Attention food policy geeks: Marion Nestle will be in town next week to deliver a lecture at Cal on food politics and the 21st-century food movement.
Nestle, a professor of nutrition, food studies and public health at New York University, is a Cal alumna with a prolific body of work examining the scientific and socioeconomic dimensions of food. She’s written several popular books, including Food Politics; Safe Food; What to Eat; Eat, Drink Vote; and Soda Politics. Her blog, www.foodpolitics.com, is also widely read.
Nestle’s lecture, which will take place March 21 at 4:10 p.m. at Cal’s International House, will cover the ways in which today’s global food system affects food insecurity and obesity. According to the website for the Berkeley graduate department, which is hosting the lecture:
“The paradox of today’s global food system is that food insecurity or obesity threaten the health and welfare of half the world’s population. Underlying these problems is an overabundant and overly competitive food system in which companies are forced to expand market channels to meet corporate growth targets. The contradiction between the goals of public health and food corporations has led to a large and growing food movement in the United States, which seeks policy changes to promote healthier and more environmentally sound food choices. This lecture considers the cultural, economic, and institutional factors that influence food policies and choices, and the balance between individual and societal responsibility for those choices.”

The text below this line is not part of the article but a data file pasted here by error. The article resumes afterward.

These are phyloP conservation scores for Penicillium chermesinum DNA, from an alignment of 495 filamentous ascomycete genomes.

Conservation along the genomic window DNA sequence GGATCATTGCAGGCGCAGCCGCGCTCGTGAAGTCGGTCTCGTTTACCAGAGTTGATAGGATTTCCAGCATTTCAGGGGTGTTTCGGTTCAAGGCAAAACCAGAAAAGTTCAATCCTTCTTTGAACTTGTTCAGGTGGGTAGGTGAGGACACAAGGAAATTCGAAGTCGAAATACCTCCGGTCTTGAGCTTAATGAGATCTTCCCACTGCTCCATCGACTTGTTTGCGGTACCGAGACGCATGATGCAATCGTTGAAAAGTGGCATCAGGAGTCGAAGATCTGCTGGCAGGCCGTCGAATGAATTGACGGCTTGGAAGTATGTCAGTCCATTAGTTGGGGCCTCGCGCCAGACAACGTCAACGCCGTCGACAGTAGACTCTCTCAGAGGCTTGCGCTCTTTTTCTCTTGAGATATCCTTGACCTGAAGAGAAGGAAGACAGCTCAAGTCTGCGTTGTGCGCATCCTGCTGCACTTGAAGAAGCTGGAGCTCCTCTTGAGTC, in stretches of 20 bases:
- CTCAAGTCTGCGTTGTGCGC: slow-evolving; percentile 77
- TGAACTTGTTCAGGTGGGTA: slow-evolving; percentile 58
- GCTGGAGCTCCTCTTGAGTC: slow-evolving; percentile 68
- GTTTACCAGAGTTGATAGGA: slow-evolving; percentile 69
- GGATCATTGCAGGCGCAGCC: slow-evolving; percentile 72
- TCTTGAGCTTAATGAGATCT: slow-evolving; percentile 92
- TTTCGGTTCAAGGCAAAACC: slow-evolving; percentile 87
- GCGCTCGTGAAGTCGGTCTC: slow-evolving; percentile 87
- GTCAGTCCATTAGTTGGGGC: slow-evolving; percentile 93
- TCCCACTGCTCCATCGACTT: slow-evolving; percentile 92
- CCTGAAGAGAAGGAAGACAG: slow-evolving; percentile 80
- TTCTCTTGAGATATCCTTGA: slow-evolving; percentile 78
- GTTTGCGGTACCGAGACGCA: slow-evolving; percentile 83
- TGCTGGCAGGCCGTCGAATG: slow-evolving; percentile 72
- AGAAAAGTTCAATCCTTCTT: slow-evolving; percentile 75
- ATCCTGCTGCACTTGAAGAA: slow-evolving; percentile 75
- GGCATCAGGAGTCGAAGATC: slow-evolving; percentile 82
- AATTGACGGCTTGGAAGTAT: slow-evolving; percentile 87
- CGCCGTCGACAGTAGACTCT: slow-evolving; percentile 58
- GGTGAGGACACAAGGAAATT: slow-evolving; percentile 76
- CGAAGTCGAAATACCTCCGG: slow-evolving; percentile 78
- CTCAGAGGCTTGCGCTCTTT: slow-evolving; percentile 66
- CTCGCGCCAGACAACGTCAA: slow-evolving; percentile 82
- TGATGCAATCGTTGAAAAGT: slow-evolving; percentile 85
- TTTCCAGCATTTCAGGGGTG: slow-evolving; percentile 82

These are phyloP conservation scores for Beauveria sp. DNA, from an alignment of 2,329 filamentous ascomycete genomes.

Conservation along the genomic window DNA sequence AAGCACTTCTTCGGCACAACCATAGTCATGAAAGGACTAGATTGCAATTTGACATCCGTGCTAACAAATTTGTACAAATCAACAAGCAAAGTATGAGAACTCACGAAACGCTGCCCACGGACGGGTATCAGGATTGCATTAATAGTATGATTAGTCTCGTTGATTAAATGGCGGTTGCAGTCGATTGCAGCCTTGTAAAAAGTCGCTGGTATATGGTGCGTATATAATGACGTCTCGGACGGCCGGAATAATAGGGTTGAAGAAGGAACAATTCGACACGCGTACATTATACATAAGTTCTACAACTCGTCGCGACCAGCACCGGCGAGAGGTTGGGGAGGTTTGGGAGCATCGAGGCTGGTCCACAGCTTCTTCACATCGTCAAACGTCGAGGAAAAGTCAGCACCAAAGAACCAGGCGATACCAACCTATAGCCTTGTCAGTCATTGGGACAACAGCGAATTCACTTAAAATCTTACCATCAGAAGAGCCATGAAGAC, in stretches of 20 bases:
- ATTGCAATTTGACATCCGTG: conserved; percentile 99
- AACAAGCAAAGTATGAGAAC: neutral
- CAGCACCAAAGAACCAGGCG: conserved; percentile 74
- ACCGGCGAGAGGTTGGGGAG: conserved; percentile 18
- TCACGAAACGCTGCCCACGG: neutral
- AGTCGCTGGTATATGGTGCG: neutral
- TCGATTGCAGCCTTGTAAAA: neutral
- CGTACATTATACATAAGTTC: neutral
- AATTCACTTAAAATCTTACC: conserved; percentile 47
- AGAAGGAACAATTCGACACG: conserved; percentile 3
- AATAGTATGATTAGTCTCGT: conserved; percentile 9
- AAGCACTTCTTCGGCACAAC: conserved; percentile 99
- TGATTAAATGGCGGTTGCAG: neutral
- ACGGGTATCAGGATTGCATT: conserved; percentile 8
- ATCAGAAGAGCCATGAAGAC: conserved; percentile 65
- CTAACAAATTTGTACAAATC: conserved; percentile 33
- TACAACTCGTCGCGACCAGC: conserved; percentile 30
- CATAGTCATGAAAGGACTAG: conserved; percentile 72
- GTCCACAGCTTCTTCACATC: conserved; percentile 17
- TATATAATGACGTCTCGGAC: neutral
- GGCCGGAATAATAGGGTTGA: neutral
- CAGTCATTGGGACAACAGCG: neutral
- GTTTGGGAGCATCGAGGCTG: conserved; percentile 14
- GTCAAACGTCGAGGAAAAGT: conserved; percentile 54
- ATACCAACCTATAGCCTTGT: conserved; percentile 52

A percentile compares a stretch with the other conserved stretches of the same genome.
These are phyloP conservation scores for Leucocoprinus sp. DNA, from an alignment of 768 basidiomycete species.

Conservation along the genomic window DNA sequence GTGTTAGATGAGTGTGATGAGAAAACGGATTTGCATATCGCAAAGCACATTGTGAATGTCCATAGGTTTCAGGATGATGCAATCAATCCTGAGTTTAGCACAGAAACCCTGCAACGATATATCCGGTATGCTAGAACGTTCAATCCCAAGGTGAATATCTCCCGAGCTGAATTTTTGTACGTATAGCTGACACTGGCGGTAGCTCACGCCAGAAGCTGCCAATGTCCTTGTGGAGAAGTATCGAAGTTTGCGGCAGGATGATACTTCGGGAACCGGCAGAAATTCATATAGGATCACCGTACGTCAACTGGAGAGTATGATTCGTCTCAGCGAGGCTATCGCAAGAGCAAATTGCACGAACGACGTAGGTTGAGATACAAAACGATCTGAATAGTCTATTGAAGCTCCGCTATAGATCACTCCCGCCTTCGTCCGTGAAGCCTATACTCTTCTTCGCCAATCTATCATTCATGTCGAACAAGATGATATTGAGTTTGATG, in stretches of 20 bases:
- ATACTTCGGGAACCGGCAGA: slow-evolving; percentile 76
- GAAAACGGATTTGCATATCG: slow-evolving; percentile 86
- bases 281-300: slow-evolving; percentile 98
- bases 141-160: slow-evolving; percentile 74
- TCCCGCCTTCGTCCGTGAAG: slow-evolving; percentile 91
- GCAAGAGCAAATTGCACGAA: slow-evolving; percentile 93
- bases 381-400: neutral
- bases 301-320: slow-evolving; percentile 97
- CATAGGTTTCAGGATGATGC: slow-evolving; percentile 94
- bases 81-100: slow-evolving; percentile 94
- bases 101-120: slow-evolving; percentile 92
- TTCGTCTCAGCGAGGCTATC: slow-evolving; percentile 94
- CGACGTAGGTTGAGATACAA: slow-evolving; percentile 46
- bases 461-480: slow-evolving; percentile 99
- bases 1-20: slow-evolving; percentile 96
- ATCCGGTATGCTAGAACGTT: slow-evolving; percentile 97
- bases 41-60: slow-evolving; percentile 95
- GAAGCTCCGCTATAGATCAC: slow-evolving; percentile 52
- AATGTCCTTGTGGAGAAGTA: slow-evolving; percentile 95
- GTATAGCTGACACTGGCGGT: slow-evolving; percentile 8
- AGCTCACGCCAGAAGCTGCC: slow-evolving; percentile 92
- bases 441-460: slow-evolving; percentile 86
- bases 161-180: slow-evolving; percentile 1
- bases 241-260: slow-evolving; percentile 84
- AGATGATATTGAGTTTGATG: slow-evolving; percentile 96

The lecture is part of the Barbara Weinstock Lectures on the Morals of Trade series, which was established in 1904 by Harris Weinstock on behalf of his wife, Barbara. After the first lecture was delivered, he wrote: “Thus, hope is in the air and there is a better and cleaner day in store for all destined to spend their lives in commercial pursuits. The thing to do at this hour is to accelerate the movement and to bring this hoped for day as near to our own as possible. The California University lectureship on the moral of trade is a small effort in that direction.”
Ralph Nader, Robert Reich and Nobel Laureate Amartya Sen have all delivered lectures in the series, so Nestle is in good company.
The lecture is free and open to the public.